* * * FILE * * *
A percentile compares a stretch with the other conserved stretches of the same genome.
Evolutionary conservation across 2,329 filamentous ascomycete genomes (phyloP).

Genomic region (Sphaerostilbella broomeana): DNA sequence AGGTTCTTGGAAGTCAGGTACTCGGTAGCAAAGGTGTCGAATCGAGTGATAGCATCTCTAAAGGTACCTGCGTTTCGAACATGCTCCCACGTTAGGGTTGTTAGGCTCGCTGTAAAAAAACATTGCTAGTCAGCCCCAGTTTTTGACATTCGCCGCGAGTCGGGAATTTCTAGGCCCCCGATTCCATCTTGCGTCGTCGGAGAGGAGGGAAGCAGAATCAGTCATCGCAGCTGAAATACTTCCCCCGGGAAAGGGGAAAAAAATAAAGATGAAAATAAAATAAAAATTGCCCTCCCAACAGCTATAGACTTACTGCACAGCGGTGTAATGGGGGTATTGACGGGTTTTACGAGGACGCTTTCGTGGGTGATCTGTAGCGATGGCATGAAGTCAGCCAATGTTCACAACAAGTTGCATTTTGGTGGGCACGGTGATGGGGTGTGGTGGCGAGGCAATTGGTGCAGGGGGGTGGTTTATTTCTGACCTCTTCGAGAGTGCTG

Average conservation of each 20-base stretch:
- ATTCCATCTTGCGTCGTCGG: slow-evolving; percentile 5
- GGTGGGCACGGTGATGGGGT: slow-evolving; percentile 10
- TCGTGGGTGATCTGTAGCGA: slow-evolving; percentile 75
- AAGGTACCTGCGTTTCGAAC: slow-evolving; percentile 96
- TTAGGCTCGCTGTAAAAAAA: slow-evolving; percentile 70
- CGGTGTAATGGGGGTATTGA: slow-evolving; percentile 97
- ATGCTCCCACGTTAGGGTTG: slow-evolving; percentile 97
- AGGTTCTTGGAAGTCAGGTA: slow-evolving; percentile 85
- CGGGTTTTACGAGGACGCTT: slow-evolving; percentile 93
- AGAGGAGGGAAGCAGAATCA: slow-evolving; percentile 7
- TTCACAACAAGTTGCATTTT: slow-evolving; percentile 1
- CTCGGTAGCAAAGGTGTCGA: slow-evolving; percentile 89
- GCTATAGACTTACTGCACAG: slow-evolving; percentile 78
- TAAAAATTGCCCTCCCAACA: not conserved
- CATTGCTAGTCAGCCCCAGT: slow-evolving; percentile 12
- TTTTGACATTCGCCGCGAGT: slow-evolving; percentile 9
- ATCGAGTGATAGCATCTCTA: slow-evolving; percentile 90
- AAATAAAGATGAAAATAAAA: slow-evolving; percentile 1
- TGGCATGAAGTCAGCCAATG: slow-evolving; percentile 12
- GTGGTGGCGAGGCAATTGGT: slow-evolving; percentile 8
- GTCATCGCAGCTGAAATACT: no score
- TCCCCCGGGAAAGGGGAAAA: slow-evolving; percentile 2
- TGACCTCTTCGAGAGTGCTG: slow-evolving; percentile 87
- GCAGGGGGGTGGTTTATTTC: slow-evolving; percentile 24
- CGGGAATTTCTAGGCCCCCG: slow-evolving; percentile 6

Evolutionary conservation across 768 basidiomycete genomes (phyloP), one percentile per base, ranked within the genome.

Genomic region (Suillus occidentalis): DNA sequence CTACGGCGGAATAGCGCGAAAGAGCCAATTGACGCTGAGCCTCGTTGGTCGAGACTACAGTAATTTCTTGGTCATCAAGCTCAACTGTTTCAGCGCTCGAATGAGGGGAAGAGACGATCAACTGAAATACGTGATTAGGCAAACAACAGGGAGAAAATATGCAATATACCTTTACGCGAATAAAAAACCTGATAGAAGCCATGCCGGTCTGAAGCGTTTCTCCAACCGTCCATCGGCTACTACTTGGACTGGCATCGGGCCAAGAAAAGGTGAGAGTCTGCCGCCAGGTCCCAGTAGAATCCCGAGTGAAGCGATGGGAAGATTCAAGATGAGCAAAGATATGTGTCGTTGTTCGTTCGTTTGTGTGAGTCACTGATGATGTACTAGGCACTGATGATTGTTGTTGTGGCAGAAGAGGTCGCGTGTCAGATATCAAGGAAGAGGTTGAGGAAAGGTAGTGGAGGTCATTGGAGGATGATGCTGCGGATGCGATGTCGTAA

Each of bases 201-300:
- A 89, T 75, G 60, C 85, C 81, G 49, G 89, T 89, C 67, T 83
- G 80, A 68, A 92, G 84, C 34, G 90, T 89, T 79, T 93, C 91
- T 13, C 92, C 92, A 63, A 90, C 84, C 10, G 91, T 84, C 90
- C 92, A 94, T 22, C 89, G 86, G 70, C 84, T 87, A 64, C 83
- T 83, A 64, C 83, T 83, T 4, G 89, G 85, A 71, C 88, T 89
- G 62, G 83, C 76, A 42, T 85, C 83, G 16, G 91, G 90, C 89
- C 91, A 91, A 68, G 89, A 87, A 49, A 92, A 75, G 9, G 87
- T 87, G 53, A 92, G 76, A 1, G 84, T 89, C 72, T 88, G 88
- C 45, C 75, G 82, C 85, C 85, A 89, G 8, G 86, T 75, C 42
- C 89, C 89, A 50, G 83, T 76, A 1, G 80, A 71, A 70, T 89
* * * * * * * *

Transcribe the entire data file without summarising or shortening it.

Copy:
A percentile compares a stretch with the other conserved stretches of the same genome.
Evolutionary conservation across 2,329 filamentous ascomycete genomes (phyloP).

Genomic region (Sphaerostilbella broomeana): DNA sequence AGGTTCTTGGAAGTCAGGTACTCGGTAGCAAAGGTGTCGAATCGAGTGATAGCATCTCTAAAGGTACCTGCGTTTCGAACATGCTCCCACGTTAGGGTTGTTAGGCTCGCTGTAAAAAAACATTGCTAGTCAGCCCCAGTTTTTGACATTCGCCGCGAGTCGGGAATTTCTAGGCCCCCGATTCCATCTTGCGTCGTCGGAGAGGAGGGAAGCAGAATCAGTCATCGCAGCTGAAATACTTCCCCCGGGAAAGGGGAAAAAAATAAAGATGAAAATAAAATAAAAATTGCCCTCCCAACAGCTATAGACTTACTGCACAGCGGTGTAATGGGGGTATTGACGGGTTTTACGAGGACGCTTTCGTGGGTGATCTGTAGCGATGGCATGAAGTCAGCCAATGTTCACAACAAGTTGCATTTTGGTGGGCACGGTGATGGGGTGTGGTGGCGAGGCAATTGGTGCAGGGGGGTGGTTTATTTCTGACCTCTTCGAGAGTGCTG

Average conservation of each 20-base stretch:
- ATTCCATCTTGCGTCGTCGG: slow-evolving; percentile 5
- GGTGGGCACGGTGATGGGGT: slow-evolving; percentile 10
- TCGTGGGTGATCTGTAGCGA: slow-evolving; percentile 75
- AAGGTACCTGCGTTTCGAAC: slow-evolving; percentile 96
- TTAGGCTCGCTGTAAAAAAA: slow-evolving; percentile 70
- CGGTGTAATGGGGGTATTGA: slow-evolving; percentile 97
- ATGCTCCCACGTTAGGGTTG: slow-evolving; percentile 97
- AGGTTCTTGGAAGTCAGGTA: slow-evolving; percentile 85
- CGGGTTTTACGAGGACGCTT: slow-evolving; percentile 93
- AGAGGAGGGAAGCAGAATCA: slow-evolving; percentile 7
- TTCACAACAAGTTGCATTTT: slow-evolving; percentile 1
- CTCGGTAGCAAAGGTGTCGA: slow-evolving; percentile 89
- GCTATAGACTTACTGCACAG: slow-evolving; percentile 78
- TAAAAATTGCCCTCCCAACA: not conserved
- CATTGCTAGTCAGCCCCAGT: slow-evolving; percentile 12
- TTTTGACATTCGCCGCGAGT: slow-evolving; percentile 9
- ATCGAGTGATAGCATCTCTA: slow-evolving; percentile 90
- AAATAAAGATGAAAATAAAA: slow-evolving; percentile 1
- TGGCATGAAGTCAGCCAATG: slow-evolving; percentile 12
- GTGGTGGCGAGGCAATTGGT: slow-evolving; percentile 8
- GTCATCGCAGCTGAAATACT: no score
- TCCCCCGGGAAAGGGGAAAA: slow-evolving; percentile 2
- TGACCTCTTCGAGAGTGCTG: slow-evolving; percentile 87
- GCAGGGGGGTGGTTTATTTC: slow-evolving; percentile 24
- CGGGAATTTCTAGGCCCCCG: slow-evolving; percentile 6

Evolutionary conservation across 768 basidiomycete genomes (phyloP), one percentile per base, ranked within the genome.

Genomic region (Suillus occidentalis): DNA sequence CTACGGCGGAATAGCGCGAAAGAGCCAATTGACGCTGAGCCTCGTTGGTCGAGACTACAGTAATTTCTTGGTCATCAAGCTCAACTGTTTCAGCGCTCGAATGAGGGGAAGAGACGATCAACTGAAATACGTGATTAGGCAAACAACAGGGAGAAAATATGCAATATACCTTTACGCGAATAAAAAACCTGATAGAAGCCATGCCGGTCTGAAGCGTTTCTCCAACCGTCCATCGGCTACTACTTGGACTGGCATCGGGCCAAGAAAAGGTGAGAGTCTGCCGCCAGGTCCCAGTAGAATCCCGAGTGAAGCGATGGGAAGATTCAAGATGAGCAAAGATATGTGTCGTTGTTCGTTCGTTTGTGTGAGTCACTGATGATGTACTAGGCACTGATGATTGTTGTTGTGGCAGAAGAGGTCGCGTGTCAGATATCAAGGAAGAGGTTGAGGAAAGGTAGTGGAGGTCATTGGAGGATGATGCTGCGGATGCGATGTCGTAA

Each of bases 201-300:
- A 89, T 75, G 60, C 85, C 81, G 49, G 89, T 89, C 67, T 83
- G 80, A 68, A 92, G 84, C 34, G 90, T 89, T 79, T 93, C 91
- T 13, C 92, C 92, A 63, A 90, C 84, C 10, G 91, T 84, C 90
- C 92, A 94, T 22, C 89, G 86, G 70, C 84, T 87, A 64, C 83
- T 83, A 64, C 83, T 83, T 4, G 89, G 85, A 71, C 88, T 89
- G 62, G 83, C 76, A 42, T 85, C 83, G 16, G 91, G 90, C 89
- C 91, A 91, A 68, G 89, A 87, A 49, A 92, A 75, G 9, G 87
- T 87, G 53, A 92, G 76, A 1, G 84, T 89, C 72, T 88, G 88
- C 45, C 75, G 82, C 85, C 85, A 89, G 8, G 86, T 75, C 42
- C 89, C 89, A 50, G 83, T 76, A 1, G 80, A 71, A 70, T 89